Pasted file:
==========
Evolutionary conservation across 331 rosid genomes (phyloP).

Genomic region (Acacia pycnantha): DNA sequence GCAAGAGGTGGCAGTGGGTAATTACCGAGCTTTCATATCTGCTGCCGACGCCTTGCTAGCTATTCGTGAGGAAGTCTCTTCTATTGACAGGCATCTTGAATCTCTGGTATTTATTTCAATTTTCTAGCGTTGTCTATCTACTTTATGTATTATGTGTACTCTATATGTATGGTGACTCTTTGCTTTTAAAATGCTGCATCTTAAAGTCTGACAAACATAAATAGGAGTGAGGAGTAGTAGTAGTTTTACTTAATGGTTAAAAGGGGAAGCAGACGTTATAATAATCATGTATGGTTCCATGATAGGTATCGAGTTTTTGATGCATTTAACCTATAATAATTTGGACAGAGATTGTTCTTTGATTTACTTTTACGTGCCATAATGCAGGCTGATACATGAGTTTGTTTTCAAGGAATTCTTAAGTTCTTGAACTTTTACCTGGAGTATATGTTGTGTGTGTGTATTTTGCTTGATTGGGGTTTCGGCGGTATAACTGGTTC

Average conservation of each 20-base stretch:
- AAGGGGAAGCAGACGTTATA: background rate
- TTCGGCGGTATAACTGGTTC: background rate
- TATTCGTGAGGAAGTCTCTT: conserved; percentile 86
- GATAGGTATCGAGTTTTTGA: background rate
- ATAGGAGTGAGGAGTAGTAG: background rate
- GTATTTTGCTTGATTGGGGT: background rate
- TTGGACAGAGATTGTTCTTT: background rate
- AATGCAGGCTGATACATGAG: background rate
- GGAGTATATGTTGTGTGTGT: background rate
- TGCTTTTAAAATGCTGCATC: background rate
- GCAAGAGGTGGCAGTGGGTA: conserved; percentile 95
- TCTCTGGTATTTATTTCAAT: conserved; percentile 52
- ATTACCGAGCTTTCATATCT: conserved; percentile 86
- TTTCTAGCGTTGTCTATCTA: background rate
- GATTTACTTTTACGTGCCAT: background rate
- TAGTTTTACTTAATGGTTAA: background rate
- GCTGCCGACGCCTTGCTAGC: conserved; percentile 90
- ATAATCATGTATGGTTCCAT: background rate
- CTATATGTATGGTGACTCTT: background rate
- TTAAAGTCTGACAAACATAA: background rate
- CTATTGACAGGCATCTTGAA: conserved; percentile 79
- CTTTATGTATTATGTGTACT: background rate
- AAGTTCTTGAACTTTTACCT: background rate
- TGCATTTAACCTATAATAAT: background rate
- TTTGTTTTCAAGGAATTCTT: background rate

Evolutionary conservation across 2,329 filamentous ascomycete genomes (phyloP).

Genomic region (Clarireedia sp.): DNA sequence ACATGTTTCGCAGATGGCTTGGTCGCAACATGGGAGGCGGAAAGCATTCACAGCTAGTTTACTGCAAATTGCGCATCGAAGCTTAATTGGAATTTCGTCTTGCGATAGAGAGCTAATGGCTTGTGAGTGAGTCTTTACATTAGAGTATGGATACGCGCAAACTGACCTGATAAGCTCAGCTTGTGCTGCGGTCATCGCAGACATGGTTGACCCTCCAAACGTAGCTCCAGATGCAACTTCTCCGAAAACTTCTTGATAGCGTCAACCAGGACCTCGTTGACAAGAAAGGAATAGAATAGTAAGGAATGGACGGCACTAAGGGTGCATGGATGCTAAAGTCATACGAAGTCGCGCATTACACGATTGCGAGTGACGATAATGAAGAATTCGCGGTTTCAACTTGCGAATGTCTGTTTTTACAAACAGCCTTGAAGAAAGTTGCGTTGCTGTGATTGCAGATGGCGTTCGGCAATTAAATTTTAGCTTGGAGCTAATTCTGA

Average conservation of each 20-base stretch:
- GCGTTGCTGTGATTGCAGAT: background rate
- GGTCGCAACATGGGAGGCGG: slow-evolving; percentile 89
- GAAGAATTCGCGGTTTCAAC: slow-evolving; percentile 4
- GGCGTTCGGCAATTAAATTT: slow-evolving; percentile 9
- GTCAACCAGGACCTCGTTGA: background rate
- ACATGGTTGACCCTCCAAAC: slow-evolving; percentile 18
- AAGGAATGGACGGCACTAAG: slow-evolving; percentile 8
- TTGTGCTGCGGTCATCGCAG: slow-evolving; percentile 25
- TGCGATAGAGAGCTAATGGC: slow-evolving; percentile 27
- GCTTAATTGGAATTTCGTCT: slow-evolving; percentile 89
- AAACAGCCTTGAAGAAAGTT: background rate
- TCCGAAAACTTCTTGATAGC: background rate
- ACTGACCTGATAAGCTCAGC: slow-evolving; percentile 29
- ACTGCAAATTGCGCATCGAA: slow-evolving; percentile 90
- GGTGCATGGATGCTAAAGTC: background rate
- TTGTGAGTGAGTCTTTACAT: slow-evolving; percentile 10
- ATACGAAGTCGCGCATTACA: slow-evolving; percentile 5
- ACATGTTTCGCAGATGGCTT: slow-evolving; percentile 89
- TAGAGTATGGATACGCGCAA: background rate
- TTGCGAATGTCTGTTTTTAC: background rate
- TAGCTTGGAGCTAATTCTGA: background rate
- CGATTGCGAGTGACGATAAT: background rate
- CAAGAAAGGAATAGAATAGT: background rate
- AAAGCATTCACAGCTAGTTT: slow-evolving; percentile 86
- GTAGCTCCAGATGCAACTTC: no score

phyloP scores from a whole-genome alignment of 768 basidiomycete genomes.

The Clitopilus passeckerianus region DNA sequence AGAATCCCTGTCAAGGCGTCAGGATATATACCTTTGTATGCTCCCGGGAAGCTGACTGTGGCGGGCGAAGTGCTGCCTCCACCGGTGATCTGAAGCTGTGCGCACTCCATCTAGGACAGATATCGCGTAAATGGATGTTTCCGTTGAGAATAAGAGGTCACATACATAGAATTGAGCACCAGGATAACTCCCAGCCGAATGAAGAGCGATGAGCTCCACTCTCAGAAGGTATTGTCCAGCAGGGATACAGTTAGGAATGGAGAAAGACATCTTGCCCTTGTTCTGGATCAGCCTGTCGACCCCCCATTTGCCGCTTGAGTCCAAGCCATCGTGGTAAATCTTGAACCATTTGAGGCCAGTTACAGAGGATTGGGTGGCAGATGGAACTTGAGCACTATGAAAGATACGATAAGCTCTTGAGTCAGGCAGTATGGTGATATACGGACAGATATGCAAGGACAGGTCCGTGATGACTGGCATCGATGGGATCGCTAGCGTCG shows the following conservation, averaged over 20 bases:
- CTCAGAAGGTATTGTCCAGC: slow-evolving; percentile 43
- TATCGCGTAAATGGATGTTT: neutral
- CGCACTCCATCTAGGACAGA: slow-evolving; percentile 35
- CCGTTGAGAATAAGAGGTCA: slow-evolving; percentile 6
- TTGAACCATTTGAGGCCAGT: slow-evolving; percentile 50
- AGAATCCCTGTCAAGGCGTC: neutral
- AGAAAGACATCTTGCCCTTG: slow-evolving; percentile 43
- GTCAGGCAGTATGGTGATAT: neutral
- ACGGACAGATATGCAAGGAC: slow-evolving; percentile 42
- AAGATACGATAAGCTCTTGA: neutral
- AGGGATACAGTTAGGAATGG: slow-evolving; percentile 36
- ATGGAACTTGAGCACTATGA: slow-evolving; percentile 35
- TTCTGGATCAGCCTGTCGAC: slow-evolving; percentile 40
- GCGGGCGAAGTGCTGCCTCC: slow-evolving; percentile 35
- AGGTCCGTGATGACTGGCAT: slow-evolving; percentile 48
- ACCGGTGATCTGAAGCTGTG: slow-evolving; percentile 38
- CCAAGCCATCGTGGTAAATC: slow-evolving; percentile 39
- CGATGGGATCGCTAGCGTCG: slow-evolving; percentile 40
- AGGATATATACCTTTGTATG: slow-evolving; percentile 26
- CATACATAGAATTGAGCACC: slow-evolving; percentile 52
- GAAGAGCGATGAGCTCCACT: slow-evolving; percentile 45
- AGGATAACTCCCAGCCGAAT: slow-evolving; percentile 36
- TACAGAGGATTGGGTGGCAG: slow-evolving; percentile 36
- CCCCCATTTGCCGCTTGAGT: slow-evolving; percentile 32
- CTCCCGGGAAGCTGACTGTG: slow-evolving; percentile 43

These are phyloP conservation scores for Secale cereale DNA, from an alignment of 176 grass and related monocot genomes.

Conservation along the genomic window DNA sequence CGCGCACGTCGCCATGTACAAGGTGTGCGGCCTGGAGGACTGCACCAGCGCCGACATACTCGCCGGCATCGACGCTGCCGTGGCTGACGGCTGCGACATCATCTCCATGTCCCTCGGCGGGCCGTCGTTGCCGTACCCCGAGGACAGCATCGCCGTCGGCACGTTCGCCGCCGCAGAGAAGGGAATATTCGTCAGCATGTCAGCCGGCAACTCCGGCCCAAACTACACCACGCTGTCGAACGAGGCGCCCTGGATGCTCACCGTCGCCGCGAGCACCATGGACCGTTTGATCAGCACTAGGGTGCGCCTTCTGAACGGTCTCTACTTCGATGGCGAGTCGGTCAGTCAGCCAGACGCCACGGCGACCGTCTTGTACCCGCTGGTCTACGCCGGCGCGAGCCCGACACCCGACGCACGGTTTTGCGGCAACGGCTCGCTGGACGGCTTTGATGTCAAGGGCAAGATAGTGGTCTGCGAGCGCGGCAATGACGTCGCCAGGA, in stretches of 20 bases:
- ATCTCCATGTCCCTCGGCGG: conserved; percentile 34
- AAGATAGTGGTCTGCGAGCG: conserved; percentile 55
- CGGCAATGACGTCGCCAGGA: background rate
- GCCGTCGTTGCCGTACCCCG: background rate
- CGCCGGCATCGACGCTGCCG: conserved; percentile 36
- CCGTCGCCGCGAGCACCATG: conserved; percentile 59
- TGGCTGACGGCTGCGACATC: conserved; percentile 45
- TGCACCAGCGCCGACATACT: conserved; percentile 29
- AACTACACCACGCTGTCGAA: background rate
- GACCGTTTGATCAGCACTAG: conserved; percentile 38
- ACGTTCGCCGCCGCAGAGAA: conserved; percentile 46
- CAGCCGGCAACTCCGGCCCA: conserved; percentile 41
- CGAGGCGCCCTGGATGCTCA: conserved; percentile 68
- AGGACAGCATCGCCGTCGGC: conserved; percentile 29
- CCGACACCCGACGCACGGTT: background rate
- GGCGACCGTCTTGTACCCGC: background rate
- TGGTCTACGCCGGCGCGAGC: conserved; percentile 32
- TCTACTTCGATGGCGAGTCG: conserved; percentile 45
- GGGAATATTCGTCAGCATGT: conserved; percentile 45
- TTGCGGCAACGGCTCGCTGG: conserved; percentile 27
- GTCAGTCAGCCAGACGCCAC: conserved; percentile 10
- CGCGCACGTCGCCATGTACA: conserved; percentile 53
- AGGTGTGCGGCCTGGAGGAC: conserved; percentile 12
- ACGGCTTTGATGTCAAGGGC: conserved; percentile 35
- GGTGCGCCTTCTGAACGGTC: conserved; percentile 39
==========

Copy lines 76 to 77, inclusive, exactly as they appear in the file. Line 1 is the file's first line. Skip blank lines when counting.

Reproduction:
- CGATGGGATCGCTAGCGTCG: slow-evolving; percentile 40
- AGGATATATACCTTTGTATG: slow-evolving; percentile 26